SCOTTISH fox hunts have been accused of riding roughshod over the law, with claims that foxes are still being pursued and killed by packs of dogs.

The suggestion comes at the end of a five-year monitoring programme by anti-hunt campaigners, launched amid concerns that the legislation cracking down on fox hunting in Scotland was not being fully adhered to.

Supporters of The League Against Cruel Sports say they have witnessed episodes which appear to flout the law, including incidents which occurred in the final weeks of this year’s hunting season.

They have now released film footage taken of recent Scottish Borders hunts which appear to show an exhausted fox pursued by a pack of hounds, a fox being chased out of its hiding place to be killed by hounds, and a dead, apparently disembowelled fox being thrown to the hounds by a huntsman.

Police have confirmed that their enquiries are continuing into one of the incidents.

Hunting for foxes with hounds was effectively banned in Scotland in 2002.

However, for the purposes of pest control, dogs can still be used for flushing out foxes to be shot. Unlike in England which limits the number of dogs which can be used to just two, there is no limit to numbers in Scotland.

According to anti-bloodsport campaigners, a lack of clarity in the law has opened the door to the risk of hunts continuing to use packs of dogs, raising concerns that foxhunting with hounds is continuing in all but name.

Police Scotland has also previously suggested that the law banning fox hunting in Scotland is unworkable and creates a level of confusion which can deflect from the spirit of the law.

Moves to strengthen the law which were to be included in forthcoming Scottish Parliament business have now been put on hold as a result of the current health crisis.

Campaigners are now calling for political parties to enshrine a change in foxhunting legislation in their manifestos for next year’s Scottish Parliament elections.

The League Against Cruel Sports say they filmed incidents at the JedForest hunt at Jedburgh and the Duke of Buccleuch hunt near Eccles in the Scottish Borders.

Footage captured on 17 December during the JedForest hunt appears to show a pack of hounds on the scent of a fox. The charity says it believes the JedForest Hunt was encouraging its hounds to search for and chase foxes.

Steven Irvine, Police Scotland Wildlife and Enviromental Crime Officer said: “On Tuesday, 17 December, 2019, a complaint was made to police about a fox hunt in the Jedburgh area. Our enquiries are continuing into this matter.”

In the second film also involving the JedForest hunt on March 3 this year, a fox is seen bolting after it was dug out from underground. The hunt then attempts a gunshot before the pack of hounds chases down the fox.

In the final clip, a huntsman from the Buccleuch hunt is seen throwing a dead fox into a pack of hounds near Eccles in the Scottish Borders. The incident took place during the hunt on March 2.

In both cases, the films were shared with police however, no crime was established in either case.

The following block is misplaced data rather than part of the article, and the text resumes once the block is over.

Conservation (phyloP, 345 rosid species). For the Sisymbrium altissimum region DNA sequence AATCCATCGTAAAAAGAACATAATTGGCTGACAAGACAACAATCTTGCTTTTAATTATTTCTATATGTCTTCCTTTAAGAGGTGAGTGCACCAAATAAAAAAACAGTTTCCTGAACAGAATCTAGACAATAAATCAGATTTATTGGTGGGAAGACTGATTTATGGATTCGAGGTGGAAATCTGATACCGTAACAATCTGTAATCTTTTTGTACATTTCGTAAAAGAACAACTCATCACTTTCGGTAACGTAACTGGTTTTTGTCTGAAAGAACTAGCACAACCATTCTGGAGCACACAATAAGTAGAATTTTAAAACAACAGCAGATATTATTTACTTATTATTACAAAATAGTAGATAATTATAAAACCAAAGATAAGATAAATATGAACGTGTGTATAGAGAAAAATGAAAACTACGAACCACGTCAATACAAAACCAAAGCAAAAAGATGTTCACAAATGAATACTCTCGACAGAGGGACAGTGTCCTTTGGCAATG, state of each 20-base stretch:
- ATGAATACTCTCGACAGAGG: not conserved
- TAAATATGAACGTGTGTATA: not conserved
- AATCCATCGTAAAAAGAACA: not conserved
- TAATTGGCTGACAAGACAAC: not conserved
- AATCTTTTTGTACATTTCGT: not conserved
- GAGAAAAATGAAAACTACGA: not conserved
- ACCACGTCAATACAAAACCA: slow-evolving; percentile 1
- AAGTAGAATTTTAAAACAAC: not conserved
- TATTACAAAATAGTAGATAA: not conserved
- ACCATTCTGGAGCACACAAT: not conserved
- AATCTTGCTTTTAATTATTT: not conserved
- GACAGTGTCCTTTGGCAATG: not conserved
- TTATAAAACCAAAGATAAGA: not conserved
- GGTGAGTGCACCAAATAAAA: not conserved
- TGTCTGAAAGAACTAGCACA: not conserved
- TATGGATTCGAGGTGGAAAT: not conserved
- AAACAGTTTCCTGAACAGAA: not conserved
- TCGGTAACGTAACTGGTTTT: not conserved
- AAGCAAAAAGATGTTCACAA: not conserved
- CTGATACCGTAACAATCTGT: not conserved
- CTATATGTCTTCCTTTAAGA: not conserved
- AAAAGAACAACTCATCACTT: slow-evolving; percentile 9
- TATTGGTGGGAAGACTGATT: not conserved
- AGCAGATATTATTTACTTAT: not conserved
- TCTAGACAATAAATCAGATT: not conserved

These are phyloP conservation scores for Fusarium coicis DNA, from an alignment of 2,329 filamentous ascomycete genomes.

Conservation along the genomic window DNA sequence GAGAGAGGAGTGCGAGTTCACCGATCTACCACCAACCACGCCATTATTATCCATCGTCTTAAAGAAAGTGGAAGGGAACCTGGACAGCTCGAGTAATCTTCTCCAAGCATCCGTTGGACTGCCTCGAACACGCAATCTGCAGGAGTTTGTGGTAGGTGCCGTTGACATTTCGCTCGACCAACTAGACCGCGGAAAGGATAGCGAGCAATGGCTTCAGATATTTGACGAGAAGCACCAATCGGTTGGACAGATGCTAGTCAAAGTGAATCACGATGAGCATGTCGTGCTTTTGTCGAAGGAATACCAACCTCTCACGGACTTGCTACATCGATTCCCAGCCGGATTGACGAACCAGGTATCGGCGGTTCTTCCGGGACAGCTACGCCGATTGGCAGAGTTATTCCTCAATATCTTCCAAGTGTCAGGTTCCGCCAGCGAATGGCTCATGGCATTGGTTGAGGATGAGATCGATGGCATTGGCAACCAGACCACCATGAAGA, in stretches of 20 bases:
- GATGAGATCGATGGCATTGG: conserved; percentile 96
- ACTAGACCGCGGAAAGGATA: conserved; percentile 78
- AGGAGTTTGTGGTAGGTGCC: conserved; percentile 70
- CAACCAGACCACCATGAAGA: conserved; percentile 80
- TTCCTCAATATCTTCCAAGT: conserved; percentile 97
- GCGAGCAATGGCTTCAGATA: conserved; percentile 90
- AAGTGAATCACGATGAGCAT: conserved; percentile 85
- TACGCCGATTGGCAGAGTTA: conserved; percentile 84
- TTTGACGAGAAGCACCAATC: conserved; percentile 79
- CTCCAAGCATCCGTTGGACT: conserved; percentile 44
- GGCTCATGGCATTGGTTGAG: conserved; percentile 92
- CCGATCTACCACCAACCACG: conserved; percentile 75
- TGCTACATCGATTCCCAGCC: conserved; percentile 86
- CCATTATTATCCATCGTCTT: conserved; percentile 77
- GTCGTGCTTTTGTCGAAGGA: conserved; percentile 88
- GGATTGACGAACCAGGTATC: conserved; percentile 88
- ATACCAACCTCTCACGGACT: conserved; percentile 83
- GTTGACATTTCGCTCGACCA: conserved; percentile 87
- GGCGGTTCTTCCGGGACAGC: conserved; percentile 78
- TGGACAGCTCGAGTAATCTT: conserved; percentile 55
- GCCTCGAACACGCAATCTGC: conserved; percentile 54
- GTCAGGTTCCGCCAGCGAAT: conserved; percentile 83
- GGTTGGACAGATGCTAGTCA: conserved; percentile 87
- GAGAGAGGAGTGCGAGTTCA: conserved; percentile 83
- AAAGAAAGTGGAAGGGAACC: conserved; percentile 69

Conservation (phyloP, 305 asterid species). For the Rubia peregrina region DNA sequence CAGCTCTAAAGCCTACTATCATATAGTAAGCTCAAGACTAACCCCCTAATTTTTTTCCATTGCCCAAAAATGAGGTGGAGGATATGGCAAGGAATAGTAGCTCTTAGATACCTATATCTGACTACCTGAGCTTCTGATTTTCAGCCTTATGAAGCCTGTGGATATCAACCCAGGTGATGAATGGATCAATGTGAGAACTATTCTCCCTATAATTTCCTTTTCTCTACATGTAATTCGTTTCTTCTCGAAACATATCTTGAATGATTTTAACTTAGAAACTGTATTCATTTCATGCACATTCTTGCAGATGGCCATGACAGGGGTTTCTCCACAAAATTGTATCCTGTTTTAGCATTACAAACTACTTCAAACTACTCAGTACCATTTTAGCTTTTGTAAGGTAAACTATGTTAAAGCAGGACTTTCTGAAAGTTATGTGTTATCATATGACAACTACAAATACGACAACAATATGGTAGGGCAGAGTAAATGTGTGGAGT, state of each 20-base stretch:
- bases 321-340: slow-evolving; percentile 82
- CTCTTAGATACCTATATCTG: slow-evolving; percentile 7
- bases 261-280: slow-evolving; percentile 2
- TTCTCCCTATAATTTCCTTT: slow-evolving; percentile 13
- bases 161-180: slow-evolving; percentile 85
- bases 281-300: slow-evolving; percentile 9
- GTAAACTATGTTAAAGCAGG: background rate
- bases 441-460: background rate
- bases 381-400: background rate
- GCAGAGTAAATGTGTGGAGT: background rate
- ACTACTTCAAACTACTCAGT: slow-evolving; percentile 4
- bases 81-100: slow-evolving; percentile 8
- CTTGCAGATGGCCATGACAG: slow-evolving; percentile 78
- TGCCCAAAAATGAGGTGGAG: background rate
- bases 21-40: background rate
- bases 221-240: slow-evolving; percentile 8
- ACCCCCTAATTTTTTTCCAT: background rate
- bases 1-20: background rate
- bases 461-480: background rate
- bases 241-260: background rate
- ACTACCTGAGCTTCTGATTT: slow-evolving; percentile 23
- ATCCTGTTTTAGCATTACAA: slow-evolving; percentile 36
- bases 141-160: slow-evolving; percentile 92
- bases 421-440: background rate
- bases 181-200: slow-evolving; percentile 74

Robbie Marsland, Director of the League Against Cruel Sports, Scotland said: “We believe the law does not work. For the last five years we have been filming Scottish hunts and looking for patterns of behaviour.

“They say they are shooting foxes, but in the first year we didn’t see a single gun. When they knew we were filming them, guns started to appear.”
They would be held up in an ostentatious manner.

“Every hunt we saw looked to us like a tradition hunt looked before the ban except occasionally a man would be standing there with a gun.

“Hunts often come up with a way of protecting themselves and for the police to say they don’t think it’s possible for a prosecution.”

Campaigners want new legislation which would reduce the number of dogs used during a hunt to just two, and a clause that would outlaw the practice of laying a fox scent for hounds to follow – known as trail hunting. Popular in England, there are concerns that it can lead to hounds confusing scent baits with live animals.

Countryside Alliance Director Jamie Stewart criticised the campaigners’ methods and insisted hunts in Scotland were abiding by the law.

“Once again the LACs have reverted to the deceitful practice of hiding in bushes and using heavily edited footage to suggest illegal practices in an attempt to deceive the general public and to try and influence politicians.”

He added: “Scottish Mounted Fox hound packs operate a legal pest control service to comply with the Protection of Wild Mammals (Scotland) Act 2002.

“The impact of fox predation on livestock, red-listed, and other vulnerable, ground-nesting birds is well-documented.”

“In addition to this, scientific research tells us that foxes could be responsible for the savage death of up to 35,000 lambs in Scotland every year. New-born and unable to protect themselves. Where’s the welfare concern for these animals?

“The use of dogs to locate and flush foxes to guns is a legitimate and demonstrably necessary wildlife management tool.”

A man who identified himself as being from JedForest Hunt said: "No foxes are being killed by hounds. Foxes are being killed using guns which is within the law. 

"I can assure you we are 110% acting within the law."

A spokeswoman from the Duke of Buccleuch Hunt said: "We hunt within the law, full stop."